October 14, 2008

Patient Care at Good Samaritan Hospital in Los Angeles Rates Highly According to Recent HealthGrades Study

Good Samaritan Hospital identified as top performer in several clinical areas including joint replacement, stroke, and pulmonary care according to The Eleventh Annual HealthGrades Hospital Quality in America Study. The recent same study also finds a large gap in quality between the best and poorest-performing hospitals.

The Eleventh Annual HealthGrades Hospital Quality in America Study identifies key trends in the quality of care provided by approximately 5,000 hospitals nationwide. HealthGrades researchers analyzed over 41 million Medicare discharges from every U.S. hospitals from 2005 through 2007. Risk-adjusted mortality and complication rates were calculated and hospitals were assigned a 1-star (poor), 3-star (as expected), or 5-star (best) quality rating for 27 diagnoses and procedures from heart failure to hip replacement to pneumonia.

According to the study, patients admitted to the nation's top-performing, five-star hospitals like Good Samaritan Hospital, have, on average, a 70 percent lower chance of dying, than those treated at one-star hospitals. Also, if all hospitals performed at the level of five-star rated hospitals, 237,420 Medicare deaths could potentially have been prevented over the three years studied. More than half of those preventable deaths were associated with four conditions: Sepsis, pneumonia, heart failure and respiratory failure.

 Good Samaritan Hospital also received the following 5-Star ratings for: Treatment of Heart Failure       Joint Replacement Total Knee Replacement Total Hip Replacement            Treatment of      Overall Pulmonary Stroke            Services Treatment of Pneumonia           Treatment of GI   Treatment of Sepsis Bleed Treatment of Respiratory Failure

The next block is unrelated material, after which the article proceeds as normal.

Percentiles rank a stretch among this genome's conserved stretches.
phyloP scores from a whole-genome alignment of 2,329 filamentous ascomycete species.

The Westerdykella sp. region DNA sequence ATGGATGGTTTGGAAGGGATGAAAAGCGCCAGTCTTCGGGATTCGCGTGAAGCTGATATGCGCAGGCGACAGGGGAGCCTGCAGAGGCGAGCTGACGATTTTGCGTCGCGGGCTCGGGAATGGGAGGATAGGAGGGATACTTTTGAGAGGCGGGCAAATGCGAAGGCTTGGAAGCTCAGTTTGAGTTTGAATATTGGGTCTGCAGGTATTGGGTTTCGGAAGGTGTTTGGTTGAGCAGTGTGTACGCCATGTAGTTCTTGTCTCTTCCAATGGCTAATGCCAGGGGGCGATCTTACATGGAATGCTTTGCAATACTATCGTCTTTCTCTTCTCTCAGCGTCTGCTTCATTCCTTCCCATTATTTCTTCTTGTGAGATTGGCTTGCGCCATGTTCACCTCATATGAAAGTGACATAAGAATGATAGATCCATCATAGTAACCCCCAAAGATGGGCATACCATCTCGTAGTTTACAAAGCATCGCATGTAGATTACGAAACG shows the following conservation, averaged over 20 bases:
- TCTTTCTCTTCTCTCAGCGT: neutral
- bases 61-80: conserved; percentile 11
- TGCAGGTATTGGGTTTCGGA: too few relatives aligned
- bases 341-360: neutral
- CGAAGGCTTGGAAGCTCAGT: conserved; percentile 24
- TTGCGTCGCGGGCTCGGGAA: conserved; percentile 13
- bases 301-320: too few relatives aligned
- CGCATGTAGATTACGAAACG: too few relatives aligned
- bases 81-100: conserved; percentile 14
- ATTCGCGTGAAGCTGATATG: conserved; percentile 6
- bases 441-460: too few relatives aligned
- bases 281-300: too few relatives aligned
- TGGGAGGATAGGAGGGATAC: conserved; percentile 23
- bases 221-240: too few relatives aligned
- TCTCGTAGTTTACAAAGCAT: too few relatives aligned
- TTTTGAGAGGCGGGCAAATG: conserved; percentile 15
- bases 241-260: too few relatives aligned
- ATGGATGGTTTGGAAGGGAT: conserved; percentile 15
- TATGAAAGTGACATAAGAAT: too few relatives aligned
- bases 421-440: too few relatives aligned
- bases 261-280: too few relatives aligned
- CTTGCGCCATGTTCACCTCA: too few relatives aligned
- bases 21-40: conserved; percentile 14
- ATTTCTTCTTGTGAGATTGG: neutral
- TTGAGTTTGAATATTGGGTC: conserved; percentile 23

Among the study's key findings:

-- Large gaps persist between the "best" and the "worst" hospitals across all procedures and conditions studied. Five-star rated hospitals, such as Good Samaritan Hospital had significantly lower risk-adjusted mortality across all three years studied.

-- Across all procedures and conditions studied, there was an approximate 70 percent lower chance of dying in a 5-star rated hospital compared to a 1-star rated hospital.

-- Across all procedures and conditions studied, there was an approximate 50 percent lower chance of dying in a 5-star rated hospital compared to the U.S. hospital average.

On its Web site, HealthGrades offers, free to consumers, quality ratings of 27 procedures and treatments for virtually every hospital in the country. The Web site is designed so that consumers can easily compare patient outcomes at their local hospitals for procedures ranging from aortic aneurysm repair to bypass surgery. Each hospital receives a star rating based on its patient outcomes in terms of mortality or complication rates for each procedure or treatment. Hospitals with outcomes that are above average to a statistically significant degree receive a five-star rating. Hospitals with average outcomes receive a three-star rating, and hospitals with outcomes that are below average receive a one-star rating. Because no two hospitals or their patients' risk profiles are alike, HealthGrades employs extensive risk-adjustment algorithms to ensure that it is making analogous comparisons.

About Good Samaritan Hospital

First opened in 1885, Good Samaritan Hospital is a 408-bed tertiary care facility offering some of the most comprehensive care in Los Angeles. Specializing in cardiac services, women's services, orthopedics, oncology, and retinal surgery, Good Samaritan Hospital offers Cardiology and Cardiothoracic Surgery, Neurosciences program featuring the Gamma Knife radiosurgery, Ophthalmologic Program including Retinal Surgery, Orthopedic Surgical Program including Sports Medicine, Oncology Program using the latest in radiation therapy - IMRT and HDR, Kidney Stone services, Transfusion-Free Medicine and Surgery Center, and Emergency Services. For more information visit www.goodsam.org.